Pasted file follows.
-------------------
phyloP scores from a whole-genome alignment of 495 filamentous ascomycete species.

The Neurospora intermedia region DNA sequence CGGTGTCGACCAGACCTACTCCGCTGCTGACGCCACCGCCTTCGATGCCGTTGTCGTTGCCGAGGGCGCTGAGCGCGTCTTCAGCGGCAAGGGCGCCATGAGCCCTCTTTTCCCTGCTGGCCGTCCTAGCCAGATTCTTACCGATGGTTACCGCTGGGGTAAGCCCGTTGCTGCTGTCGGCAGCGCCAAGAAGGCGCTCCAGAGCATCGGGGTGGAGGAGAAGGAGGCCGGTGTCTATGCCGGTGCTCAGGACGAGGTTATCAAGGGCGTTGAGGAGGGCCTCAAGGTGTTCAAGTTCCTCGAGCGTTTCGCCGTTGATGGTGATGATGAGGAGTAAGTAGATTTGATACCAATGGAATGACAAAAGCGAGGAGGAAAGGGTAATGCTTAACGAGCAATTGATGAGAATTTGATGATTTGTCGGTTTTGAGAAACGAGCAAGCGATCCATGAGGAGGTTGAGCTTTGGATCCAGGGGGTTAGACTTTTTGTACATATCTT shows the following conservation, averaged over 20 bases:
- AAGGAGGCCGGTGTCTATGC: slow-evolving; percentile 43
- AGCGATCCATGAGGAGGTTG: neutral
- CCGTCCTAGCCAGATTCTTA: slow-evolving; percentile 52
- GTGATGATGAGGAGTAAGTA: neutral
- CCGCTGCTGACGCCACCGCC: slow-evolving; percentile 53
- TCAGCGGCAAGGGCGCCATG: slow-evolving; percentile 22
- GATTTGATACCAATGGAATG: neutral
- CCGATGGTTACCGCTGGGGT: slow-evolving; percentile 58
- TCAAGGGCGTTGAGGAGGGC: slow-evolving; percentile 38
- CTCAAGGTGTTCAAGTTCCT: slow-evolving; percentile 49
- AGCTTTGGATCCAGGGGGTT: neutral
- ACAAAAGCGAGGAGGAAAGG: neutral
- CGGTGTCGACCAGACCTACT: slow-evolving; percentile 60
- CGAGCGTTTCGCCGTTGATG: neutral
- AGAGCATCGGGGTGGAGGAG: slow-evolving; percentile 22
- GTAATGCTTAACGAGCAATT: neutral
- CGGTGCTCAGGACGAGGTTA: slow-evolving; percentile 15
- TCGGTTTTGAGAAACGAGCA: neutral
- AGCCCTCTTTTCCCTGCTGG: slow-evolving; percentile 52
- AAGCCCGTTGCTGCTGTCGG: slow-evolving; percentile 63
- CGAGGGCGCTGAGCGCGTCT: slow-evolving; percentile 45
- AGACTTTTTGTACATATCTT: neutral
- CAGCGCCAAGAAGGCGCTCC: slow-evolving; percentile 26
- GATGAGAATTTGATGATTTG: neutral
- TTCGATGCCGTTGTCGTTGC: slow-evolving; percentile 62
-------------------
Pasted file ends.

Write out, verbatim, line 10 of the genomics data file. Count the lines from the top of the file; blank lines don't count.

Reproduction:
- CCGATGGTTACCGCTGGGGT: slow-evolving; percentile 58